If the etiology remains unclear the patient will typically undergo a nuclear thyroid scintigraphy iodine 123 (I-123) uptake and scan test. Graves disease is characterized by a diffuse enlargement of both thyroid lobes, with an elevated uptake of I-123. TNG shows up as an enlarged thyroid with multiple nodules and areas of both increased and decreased uptake. A toxic adenoma is characterized a by a solitary “hot nodule” that takes up the isotope in an otherwise non-functional thyroid. If the nodule is “cold” (i.e. does not take up the isotope), a biopsy of the nodule is performed by fine-needle aspiration to exclude cancer. (Berkow 1992, 1075-77; Rubin 2001, 604-05)

Medical treatment

The primary focus of treatment of hyperthyroidism consists of symptomatic relief, treatment with antithyroid medications, the use of radioactive iodine 131 (I-131), or thyroidectomy. The neurological and cardiovascular symptoms of thyrotoxicosis are treated by beta-blocker or calcium channel blocker, concurrent with oral rehydration therapy. Specific antithyroid medications include methimazole and propylthiouracil, which inhibit the synthesis of T4 and T3 by inhibiting the formation and coupling of iodotyrosines in thyroglobulin, leading to a gradual reduction in thyroid hormone.Although methimazole is a longer-acting drug, propylthiouracil dosed more frequently in severe thyrotoxicosis due to a specific inhibition in the conversion of T4 into T 3. Adverse effects include allergic drug reactions such as fever, rash, urticaria, and arthralgia, as well as more serious adverse effects such as agranulocytosis, aplastic anemia, hepatitis, polyarthritis, and a lupus-like vasculitis. (Berkow 1992, 1075-77)

Radioactive iodine-131 therapy is the most common treatment of hyperthyroidism, administered orally as a single dose, in capsule or liquid form. The radioactive iodine is quickly absorbed and taken up by the thyroid. The treatment results in a thyroid-specific inflammatory response, causing fibrosis and destruction of the thyroid over weeks to many months. This treatment is typically avoided in younger patients and is contraindicated in pregnancy. About 60% of patients become hypothyroid after treatment (Aizawa et al 1997).

Surgical options for hyperthyroidism consist of a subtotal thyroidectomy or a total thyroidectomy, or combinations of hemithyroidectomies and contralateral subtotal thyroidectomies. Thyroidectomy is typically reserved for severe hyperthyroidism in children and pregnant women.(Berkow 1992, 1077)

Holistic treatment

Hyperthyroidism is a typical heat-related disorder, and while no specific pathology is described in Ayurvedic medicine that correlates to our modern understanding of the disease, the signs and symptoms are clearly related to a severe pitta disorder. The underlying etiology of hyperthyroidism from an Ayurvedic perspective relates to the accumulation of ama, which aggravates pitta, and with the resultant heat pitta consumes ojas, leading to progressive weakness and debility. Thus treatment is orientated towards alleviating the specific manifestations, which may include similar diseases including jvara (‘fever’), daha (‘burning sensations’), trishna (‘thirst’), and atisara (‘diarrhea’). In Chinese medicine hyperthyroidism is related a combination of Liver fire rising, deficiencies of qi and yin, and Phlegm stagnation. The excess production of thyroid hormones correlates to Liver fire rising, which gradually promotes deficiencies in qi and yin. Phlegm stagnation specifically relates to the enlargement of the thyroid gland.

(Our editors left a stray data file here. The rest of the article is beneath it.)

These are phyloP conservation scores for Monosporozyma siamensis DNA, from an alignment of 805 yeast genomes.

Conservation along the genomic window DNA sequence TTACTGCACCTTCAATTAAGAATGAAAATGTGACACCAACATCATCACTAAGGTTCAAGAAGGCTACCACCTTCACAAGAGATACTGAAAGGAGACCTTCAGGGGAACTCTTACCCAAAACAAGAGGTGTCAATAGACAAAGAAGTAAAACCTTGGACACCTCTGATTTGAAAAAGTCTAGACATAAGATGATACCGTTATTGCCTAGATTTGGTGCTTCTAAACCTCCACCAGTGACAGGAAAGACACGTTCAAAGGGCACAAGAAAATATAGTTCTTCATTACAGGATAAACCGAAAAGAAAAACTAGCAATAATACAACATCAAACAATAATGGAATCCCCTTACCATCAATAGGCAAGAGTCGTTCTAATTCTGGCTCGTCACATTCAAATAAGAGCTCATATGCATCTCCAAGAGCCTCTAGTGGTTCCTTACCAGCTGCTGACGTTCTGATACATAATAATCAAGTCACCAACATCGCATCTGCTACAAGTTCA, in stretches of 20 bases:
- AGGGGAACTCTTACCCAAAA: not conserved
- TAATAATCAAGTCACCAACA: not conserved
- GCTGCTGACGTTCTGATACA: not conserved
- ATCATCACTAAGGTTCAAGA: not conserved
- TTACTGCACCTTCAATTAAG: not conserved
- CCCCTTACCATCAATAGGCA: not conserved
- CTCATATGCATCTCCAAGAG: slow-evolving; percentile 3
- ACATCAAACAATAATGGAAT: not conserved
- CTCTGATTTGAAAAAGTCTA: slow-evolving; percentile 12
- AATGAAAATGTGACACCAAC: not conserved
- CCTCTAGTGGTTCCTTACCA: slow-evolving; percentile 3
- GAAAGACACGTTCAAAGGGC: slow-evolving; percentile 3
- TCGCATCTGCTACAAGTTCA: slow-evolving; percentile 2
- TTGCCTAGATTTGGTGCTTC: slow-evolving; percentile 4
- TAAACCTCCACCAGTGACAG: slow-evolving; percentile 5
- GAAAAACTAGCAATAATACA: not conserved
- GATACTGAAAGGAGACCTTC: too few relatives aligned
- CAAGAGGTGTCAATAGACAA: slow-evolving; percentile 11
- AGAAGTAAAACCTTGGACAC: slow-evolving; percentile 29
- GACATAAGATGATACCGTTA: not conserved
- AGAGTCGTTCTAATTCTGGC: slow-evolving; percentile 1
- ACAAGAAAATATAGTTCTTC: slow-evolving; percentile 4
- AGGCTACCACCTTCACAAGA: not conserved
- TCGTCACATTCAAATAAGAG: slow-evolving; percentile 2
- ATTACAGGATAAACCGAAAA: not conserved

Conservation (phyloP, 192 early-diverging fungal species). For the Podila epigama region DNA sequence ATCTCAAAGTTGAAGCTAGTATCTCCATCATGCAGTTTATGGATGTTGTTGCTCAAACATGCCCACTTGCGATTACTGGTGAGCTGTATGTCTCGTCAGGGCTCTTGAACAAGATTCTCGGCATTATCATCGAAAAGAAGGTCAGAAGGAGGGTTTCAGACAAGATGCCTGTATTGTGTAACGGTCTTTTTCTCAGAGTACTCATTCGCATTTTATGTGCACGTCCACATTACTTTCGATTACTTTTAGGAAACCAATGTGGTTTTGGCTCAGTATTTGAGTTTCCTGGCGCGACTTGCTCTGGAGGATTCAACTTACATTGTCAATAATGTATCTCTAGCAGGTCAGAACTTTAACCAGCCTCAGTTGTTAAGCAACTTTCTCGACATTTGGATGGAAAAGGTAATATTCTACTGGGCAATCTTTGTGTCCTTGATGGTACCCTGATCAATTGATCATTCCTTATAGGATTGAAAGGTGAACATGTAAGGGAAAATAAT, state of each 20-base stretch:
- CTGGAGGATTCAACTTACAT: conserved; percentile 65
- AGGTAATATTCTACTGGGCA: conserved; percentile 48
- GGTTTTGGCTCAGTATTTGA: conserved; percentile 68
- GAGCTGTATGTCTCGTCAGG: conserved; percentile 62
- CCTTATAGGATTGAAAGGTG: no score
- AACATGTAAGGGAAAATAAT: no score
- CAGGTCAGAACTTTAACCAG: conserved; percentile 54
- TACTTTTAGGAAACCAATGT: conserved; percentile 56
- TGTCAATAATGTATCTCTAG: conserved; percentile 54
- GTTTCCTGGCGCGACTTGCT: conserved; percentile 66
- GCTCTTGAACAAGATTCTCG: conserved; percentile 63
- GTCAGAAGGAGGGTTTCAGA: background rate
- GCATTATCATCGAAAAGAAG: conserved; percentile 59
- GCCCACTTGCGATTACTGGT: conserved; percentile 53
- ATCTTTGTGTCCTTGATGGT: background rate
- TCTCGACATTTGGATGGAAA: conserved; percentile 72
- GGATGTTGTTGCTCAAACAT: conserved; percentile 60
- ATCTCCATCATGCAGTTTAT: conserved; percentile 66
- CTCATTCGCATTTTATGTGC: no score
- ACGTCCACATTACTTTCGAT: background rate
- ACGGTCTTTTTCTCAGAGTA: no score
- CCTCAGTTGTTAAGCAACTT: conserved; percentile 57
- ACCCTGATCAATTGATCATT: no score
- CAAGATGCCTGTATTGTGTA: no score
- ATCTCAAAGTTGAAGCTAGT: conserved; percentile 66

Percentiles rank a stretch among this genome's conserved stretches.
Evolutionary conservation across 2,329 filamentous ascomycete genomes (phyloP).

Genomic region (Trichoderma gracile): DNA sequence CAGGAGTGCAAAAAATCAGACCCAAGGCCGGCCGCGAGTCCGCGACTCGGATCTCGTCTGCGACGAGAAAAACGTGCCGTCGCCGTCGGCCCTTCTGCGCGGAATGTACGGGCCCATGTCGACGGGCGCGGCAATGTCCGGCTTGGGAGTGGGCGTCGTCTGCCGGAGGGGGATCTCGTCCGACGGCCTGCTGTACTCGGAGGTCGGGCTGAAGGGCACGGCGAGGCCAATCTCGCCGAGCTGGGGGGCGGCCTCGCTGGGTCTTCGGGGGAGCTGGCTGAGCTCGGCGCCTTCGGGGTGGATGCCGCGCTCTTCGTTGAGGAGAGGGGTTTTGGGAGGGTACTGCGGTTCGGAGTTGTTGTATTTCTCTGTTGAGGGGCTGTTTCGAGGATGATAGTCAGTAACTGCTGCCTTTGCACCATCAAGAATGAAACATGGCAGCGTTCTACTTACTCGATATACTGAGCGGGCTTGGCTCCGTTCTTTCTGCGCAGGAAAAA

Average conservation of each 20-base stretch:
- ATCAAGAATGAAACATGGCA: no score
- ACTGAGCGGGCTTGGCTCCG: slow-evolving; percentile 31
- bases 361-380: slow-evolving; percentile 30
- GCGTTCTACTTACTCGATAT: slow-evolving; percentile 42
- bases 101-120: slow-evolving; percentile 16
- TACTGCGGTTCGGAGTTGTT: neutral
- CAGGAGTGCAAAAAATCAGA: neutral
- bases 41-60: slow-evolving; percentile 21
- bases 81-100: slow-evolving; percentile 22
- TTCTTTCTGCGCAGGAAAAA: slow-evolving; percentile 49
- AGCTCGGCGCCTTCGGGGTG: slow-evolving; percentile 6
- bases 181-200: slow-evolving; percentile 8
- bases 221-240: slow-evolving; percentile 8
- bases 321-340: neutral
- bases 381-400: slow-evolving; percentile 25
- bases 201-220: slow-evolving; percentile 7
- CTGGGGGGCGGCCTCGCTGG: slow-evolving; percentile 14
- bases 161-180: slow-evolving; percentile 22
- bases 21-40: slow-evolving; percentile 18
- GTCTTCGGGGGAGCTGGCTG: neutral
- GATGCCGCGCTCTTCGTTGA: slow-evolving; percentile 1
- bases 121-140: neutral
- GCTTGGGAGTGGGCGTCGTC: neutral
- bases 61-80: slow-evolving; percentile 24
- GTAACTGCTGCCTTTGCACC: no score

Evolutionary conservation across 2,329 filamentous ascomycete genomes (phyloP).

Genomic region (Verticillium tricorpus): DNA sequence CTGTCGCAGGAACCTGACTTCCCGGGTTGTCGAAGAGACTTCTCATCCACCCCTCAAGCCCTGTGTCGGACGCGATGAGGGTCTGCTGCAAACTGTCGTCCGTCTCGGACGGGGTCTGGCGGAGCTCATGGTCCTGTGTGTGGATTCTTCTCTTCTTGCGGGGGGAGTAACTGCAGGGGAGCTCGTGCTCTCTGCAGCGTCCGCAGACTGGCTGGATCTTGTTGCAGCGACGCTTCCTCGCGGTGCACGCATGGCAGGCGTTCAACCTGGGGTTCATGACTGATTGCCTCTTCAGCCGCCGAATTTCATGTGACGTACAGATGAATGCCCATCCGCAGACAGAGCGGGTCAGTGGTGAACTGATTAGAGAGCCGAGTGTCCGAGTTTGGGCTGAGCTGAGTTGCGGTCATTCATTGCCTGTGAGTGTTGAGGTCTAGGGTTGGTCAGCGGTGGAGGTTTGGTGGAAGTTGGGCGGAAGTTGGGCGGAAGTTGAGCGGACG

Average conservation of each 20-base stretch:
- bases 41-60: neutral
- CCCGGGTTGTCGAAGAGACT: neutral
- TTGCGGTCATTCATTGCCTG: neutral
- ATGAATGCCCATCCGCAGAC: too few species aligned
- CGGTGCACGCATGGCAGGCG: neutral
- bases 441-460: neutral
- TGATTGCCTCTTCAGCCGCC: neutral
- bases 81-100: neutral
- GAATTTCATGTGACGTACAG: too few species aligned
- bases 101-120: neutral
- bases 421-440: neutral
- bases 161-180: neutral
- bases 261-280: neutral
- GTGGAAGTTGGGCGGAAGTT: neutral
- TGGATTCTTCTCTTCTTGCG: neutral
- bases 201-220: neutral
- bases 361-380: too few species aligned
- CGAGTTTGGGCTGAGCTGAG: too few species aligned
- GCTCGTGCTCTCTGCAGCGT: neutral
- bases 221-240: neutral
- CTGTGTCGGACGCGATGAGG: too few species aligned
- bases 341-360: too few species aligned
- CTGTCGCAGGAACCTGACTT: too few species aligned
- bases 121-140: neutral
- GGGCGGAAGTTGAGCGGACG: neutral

From a nutritional perspective, hyperthyroidism may be facilitated by both deficiencies and excess amounts of certain nutrients and toxic compounds found in the modern diet and environment. Among the most common nutrient deficiencies found in hyperthyroidism are vitamins A, B, C, and E, as well as copper, iron and sulfur. There is a good deal of evidence that copper is an essential nutrient to consider in hyperthyroid states, with animal studies showing increases in serum T3 levels in concurrent copper deficiencies (Kralik et al 1996). Vitamin A and the B vitamins (PABA, pantothenic acid, thiamine,riboflavin, and niacin) appear to be important in regulating copper metabolism. Zinc acts as a copper antagonist and high doses of zinc without concurrent copper supplementation may predispose or worsen hyperthyroid states (in normalcy the zinc:copper ratio should be 5:1 in women, and 10:1 in men). In several studies hyperthyroidism is correlated with a relative deficiency of RBC, which by some interpretations, is reason to supplement for zinc. One study however showed that with the use of antithyroid drugs RBC zinc normalized without supplementation (Yoshida et al 1990). In another study, patients with hyperthyroidism had a lower RBC zinc level and increased urinary zinc excretion. Body zinc levels, excluding plasma zinc, was positively correlated with plasma thyroid hormone levels (Tsou et al 1993). This suggests that hyperthyroid patients may be trying to excrete zinc as an adaptive mechanism to inhibit thyroid stimulation, and that when thyroid levels are normalized, bioavailable RBC zinc levels also normalize. Given that the ratios for zinc to copper are lower for women than in men, it would suggest that an increased requirement for copper would predispose women to suffer the negative effects of a relative copper deficiency.